Personalization: We are attributing ourselves as causal agents, or as being personally responsible for something that is likely beyond our control. For example, upon hearing that your child needs extra help in one of her classes at school, you may think: “It is my fault that she is having such a hard time with this class. I should have been at home more to help her with her homework. I shouldn’t be out working when my child obviously needs me. I’m a bad mother”.

Emotional Reasoning: We experience reality as a reflection of our emotions. We think based on things like: “Where there is smoke, there must be fire”. For example, “I feel that, so it must be true”. More specifically, “I did not get that joke and now I feel really stupid, so I must be stupid”.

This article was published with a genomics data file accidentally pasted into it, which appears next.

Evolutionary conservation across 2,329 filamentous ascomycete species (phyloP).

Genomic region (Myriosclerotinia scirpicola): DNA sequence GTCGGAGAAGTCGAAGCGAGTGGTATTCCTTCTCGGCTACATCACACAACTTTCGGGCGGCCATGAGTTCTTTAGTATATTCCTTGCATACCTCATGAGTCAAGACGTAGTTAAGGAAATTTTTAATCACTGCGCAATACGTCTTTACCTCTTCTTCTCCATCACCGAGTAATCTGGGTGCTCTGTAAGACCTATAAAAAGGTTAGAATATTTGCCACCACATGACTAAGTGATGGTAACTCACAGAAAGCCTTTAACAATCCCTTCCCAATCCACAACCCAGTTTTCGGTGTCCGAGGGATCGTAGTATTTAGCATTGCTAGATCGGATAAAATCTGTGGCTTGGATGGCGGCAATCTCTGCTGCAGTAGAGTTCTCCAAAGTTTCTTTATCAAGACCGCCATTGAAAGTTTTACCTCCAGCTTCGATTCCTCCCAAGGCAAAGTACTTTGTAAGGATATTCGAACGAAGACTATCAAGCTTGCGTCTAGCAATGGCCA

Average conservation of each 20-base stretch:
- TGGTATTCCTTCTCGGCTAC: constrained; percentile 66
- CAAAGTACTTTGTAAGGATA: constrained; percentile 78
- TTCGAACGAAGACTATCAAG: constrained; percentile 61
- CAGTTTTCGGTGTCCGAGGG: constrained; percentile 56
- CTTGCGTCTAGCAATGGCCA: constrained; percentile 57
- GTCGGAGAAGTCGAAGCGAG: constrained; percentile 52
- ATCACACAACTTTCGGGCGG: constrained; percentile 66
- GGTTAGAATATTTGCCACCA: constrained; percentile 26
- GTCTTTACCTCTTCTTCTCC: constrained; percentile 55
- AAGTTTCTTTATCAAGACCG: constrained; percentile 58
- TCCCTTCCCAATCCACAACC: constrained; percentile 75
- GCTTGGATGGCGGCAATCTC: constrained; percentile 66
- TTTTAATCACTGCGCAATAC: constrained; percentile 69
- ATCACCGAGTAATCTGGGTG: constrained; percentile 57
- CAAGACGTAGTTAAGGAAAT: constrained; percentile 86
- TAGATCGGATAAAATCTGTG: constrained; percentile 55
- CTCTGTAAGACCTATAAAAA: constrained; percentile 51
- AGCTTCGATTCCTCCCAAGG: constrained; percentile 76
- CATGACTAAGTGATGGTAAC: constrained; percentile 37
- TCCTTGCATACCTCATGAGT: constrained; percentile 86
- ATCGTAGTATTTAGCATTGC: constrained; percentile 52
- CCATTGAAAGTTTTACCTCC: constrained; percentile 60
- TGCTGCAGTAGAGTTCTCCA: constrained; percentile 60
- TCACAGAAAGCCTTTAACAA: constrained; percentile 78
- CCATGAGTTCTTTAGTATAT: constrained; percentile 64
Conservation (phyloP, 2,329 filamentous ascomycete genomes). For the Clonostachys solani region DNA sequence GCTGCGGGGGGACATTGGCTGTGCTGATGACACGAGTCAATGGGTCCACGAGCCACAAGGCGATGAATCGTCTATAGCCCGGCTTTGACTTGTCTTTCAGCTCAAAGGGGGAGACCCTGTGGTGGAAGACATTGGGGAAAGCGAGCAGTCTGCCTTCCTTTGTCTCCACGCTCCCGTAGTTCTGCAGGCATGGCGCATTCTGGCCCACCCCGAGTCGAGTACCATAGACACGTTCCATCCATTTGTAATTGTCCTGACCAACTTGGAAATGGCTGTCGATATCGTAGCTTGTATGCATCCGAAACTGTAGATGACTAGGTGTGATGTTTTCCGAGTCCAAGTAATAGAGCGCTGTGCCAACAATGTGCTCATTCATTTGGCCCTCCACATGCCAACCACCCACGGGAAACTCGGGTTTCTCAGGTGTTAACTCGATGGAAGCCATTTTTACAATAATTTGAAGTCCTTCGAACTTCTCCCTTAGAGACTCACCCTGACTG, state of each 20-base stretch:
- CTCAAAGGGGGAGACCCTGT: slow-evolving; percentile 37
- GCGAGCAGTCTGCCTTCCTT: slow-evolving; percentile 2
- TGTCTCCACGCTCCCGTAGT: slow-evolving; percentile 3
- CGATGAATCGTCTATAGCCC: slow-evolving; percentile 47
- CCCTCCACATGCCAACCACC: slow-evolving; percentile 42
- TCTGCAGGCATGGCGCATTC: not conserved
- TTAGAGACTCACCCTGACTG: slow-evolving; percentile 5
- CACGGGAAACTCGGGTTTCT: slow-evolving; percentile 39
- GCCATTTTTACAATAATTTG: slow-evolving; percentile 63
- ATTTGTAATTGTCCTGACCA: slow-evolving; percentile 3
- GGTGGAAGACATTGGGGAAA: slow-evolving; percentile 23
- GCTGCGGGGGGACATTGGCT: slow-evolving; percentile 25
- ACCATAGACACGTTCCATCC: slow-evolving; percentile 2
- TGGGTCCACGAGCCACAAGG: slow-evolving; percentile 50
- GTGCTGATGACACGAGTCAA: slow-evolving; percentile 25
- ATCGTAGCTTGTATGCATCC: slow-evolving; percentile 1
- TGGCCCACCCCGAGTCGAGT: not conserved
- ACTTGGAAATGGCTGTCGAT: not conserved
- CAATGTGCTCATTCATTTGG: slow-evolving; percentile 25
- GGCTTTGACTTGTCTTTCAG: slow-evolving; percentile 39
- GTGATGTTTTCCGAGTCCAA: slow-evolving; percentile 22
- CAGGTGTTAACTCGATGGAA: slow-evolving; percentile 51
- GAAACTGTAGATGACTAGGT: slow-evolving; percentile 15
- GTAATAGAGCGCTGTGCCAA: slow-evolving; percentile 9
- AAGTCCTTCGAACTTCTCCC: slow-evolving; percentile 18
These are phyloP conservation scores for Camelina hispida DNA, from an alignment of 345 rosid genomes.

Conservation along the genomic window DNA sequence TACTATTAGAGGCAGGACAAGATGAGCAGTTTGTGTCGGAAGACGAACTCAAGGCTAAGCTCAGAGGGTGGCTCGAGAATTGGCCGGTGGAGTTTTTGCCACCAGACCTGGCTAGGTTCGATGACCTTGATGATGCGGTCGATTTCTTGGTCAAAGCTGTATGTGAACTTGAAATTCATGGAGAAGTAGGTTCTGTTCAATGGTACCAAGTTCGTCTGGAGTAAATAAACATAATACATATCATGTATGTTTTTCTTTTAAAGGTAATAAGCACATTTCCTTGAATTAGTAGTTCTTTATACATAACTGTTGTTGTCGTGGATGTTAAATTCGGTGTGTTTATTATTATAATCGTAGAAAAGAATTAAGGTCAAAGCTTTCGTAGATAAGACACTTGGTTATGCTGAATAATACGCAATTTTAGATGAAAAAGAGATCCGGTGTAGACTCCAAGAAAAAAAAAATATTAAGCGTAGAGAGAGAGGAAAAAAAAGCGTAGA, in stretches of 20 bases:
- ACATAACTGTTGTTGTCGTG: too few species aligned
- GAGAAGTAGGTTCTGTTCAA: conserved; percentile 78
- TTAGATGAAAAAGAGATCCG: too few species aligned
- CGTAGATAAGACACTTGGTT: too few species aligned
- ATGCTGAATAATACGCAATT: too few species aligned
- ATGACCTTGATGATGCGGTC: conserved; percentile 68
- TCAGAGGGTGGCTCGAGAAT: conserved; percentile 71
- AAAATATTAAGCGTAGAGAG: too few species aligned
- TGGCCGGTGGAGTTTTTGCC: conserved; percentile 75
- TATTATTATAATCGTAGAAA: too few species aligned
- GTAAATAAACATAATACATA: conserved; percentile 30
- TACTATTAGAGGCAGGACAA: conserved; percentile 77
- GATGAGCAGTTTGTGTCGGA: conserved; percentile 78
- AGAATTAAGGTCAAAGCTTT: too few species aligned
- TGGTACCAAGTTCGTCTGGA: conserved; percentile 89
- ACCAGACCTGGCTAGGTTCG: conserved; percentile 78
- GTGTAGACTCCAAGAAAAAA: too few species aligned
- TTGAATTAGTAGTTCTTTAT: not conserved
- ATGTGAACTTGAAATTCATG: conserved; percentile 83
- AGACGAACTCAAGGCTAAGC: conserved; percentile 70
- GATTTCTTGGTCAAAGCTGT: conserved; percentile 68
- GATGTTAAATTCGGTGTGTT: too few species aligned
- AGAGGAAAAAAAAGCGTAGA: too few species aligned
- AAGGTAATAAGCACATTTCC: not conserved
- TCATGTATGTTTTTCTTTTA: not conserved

There are indeed several other types of cognitive distortions, but I generally find that these are the most common. These distortions in thinking are problematic, because they allow us to view the world and our surroundings in a negative light. We predict the worst possible outcome in every situation. We believe that there is no way out. We constantly feel defeated because our thoughts are basically telling us that there is no other way to feel. I’m sure you can begin to see how this could negatively affect someone over time and take a toll on his/her daily life. If you are constantly thinking negative thoughts, you are going to feel and behave negatively. This is where CBT comes in. If we can help you to change your negative thought patterns, by re-framing the situation and looking for evidence that both supports and debunks your negative thought, then we can help you come to a more realistic way of thinking. Maybe a terrible event is looming…or maybe it isn’t. Re-framing your “automatic” thought from something negative to something realistic is the key in CBT. A common misunderstanding of CBT is replacing negative thoughts with positive ones. While of course we like to encourage positivity in counseling, we do not hold the belief that every situation and every event in life is a positive one. That is not realistic either! Sometimes bad things really do happen, and sometimes these things are beyond our control. Believing that everything is “peachy” is not a healthy way to live life either. However, having a realistic outlook on life’s events and situations is more appropriate. That’s why our goal in CBT is to help you re-frame your automatic, negative thoughts into more realistic ones. Here’s a quick example to help illustrate what I’ve said so far: